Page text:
U.S. President George W. Bush signs the Homeland Security Appropriations Act of 2004 from Secretary of Homeland Security Tom Ridge as he is introduced at the Department of Homeland Security Oct. 1, 2003, in Washington. The $30 billion spending bill was the first-ever for the new department. (Photo by Mark Wilson/Getty Images)

In a 2015 interview, I spoke about the events of 9/11 with Tom Ridge — Pennsylvania governor at the time of the attacks, who became the first secretary of the Department of Homeland Security a couple years later. He recalled the sudden shift that occurred seemingly overnight, from a Cold War strategy of need to know, to a strategy of need to share.

 "If you wanted to know what the biggest challenge was at the outset, it was securing relevant information in a timely way," he told me six years ago.

And today, 20 years later, that challenge persists.

That’s not to say progress wasn’t made. Events that day served as a clear wakeup call to government about the dangers of operating in silos and the need for better coordination. From a cyber perspective, 9/11 influenced what eventually became the National Strategy to Secure Cyberspace, an effort to encourage and enable information sharing by ensuring it would not compromise the security or integrity of data or networks in the process. That, in turn, was followed by many new iterations of cybersecurity policies — the most recent of which we’re seeing right now from the Biden administration. DHS was established, which was transformed many times over in the last two decades and eventually took on a leadership role in securing federal networks and coordinating with the private sector. And certainly, acknowledgement emerged about the critical role companies play in supporting the security missions of government.

And yet, much remains similar. We've been caught flatfooted more than once, not necessarily by terrorists but by China, Russia and cybercriminals that successfully infiltrated networks to threaten national security. These were not tragedies; but they were technological crises. Stan Soloway — former deputy undersecretary of defense for acquisition reform during the Clinton administration — told me for that same piece I did for Federal Times in 2015 that “we’ve made progress and shined a light, but 10 years out you would hope we would’ve gone a little further.” When I caught up with him today, he called it “sobering to realize how many of the challenges we discussed remain unaddressed.”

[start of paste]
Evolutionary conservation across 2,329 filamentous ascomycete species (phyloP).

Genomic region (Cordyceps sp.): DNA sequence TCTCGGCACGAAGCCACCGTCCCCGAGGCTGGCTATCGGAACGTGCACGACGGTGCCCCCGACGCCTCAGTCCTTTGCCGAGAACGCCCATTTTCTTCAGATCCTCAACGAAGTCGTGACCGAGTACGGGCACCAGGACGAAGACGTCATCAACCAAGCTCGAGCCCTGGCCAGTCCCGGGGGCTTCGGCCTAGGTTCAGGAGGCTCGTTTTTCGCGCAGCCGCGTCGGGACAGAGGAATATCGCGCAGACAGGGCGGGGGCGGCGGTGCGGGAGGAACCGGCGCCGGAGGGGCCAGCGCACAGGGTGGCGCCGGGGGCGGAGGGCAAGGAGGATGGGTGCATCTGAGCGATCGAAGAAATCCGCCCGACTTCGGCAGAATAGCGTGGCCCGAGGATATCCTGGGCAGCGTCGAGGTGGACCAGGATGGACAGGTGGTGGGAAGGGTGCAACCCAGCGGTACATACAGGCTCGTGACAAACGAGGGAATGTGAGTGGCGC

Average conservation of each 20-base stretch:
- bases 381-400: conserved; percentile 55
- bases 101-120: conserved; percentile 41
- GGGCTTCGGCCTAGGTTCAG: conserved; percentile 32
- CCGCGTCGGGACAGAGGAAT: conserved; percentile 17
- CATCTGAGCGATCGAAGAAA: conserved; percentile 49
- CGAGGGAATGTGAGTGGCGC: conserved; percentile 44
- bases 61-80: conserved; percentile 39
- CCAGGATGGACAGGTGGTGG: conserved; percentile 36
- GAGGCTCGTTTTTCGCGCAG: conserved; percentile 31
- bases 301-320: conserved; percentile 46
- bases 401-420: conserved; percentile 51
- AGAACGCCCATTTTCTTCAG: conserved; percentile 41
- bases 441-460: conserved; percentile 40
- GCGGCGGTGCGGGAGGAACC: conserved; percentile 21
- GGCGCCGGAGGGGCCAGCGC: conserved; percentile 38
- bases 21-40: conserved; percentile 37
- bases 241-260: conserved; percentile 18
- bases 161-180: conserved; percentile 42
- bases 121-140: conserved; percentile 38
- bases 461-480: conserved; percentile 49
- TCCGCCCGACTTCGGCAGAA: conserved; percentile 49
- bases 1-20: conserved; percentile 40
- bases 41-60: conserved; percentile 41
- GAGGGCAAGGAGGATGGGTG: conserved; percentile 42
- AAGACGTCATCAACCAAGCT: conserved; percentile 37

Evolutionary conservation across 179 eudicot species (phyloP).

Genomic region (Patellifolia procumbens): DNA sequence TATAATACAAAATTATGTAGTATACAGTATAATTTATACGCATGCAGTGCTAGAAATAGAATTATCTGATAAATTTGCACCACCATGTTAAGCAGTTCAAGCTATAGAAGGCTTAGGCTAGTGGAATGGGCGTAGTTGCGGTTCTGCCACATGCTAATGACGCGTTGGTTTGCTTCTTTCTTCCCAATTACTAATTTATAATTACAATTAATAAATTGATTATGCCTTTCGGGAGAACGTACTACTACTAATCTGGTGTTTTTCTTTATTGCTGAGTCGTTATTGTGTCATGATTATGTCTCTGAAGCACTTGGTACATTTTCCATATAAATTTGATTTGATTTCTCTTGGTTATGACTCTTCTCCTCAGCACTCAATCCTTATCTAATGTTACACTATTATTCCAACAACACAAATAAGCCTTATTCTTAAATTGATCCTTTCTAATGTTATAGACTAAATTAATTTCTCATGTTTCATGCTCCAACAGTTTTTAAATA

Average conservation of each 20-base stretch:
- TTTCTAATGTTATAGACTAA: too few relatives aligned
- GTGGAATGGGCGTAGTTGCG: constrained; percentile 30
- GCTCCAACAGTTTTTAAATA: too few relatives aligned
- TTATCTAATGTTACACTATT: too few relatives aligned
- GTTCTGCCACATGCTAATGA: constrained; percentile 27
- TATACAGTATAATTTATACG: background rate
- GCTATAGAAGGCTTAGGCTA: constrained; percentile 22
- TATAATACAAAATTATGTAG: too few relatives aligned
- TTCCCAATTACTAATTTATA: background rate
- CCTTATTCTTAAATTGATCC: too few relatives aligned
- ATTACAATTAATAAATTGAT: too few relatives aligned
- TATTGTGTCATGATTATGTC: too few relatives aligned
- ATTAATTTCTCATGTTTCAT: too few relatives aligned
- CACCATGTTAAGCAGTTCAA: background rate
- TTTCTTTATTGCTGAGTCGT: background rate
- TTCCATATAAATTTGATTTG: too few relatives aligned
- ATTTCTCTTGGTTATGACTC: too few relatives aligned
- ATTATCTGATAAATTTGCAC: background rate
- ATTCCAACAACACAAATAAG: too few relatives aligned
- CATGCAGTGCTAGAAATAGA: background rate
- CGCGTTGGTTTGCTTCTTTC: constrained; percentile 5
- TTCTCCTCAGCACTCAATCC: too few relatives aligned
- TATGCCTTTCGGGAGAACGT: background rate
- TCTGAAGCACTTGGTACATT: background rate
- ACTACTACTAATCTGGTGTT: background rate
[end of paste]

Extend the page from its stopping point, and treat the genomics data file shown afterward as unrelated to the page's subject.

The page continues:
The question he continues to ask is if the so-called solution to establish a baseline of cybersecurity across the public and private sector — namely the  Cybersecurity Maturity Model Certification — is ultimately workable, and whether it could instead “become another barrier between government and the broader tech sector.” CMMC was, of course, created to unify cyber implementation across the defense industrial base, but it’s faced its share of hurdles. The Department of Defense has remained rather mum on the effort for a number of months.

Said Soloway: “When you think of cyber as both an offensive and defensive capability, and all the tech being commercially developed around it, I think the jury’s still out” on whether the existing policies get it right.

But is such a thing — getting it right — even attainable? Today's cyber struggles are not the same as they were 20 years ago, or even 10 years ago. 9/11 taught us hard lessons on the need to securely exchange information, but it did not necessarily predict adversaries infiltrating the supply chain to gain access to public and private sector networks. Nobody could predict in 2001 just how reliant government would be on private sector companies for both technology and intelligence. We did not know then the nature of the threats that would target critical infrastructure — in part because we had not yet even defined what constituted critical infrastructure in the first place. Ransomware for that matter did not exist, at least in its current form; nor did cryptocurrency, its primary enabler.

So, as the saying goes, much has changed — but much remains the same. And therein lies the omnipresent struggle of technology: advancements continue, which for all their staggering potential, also introduce risk. And, as Soloway told me, “we don’t really have a framework to address that; we’ve only just started talking about it.”

“There’s never been a time when you can fall further behind faster,” he said. “And we’re still playing catch up.”

So would the advancements made in intelligence sharing and security prevent a terrorist attack of a similar magnitude today? I hope so. I like to think so, even. And maybe that unto itself is all we can ask for.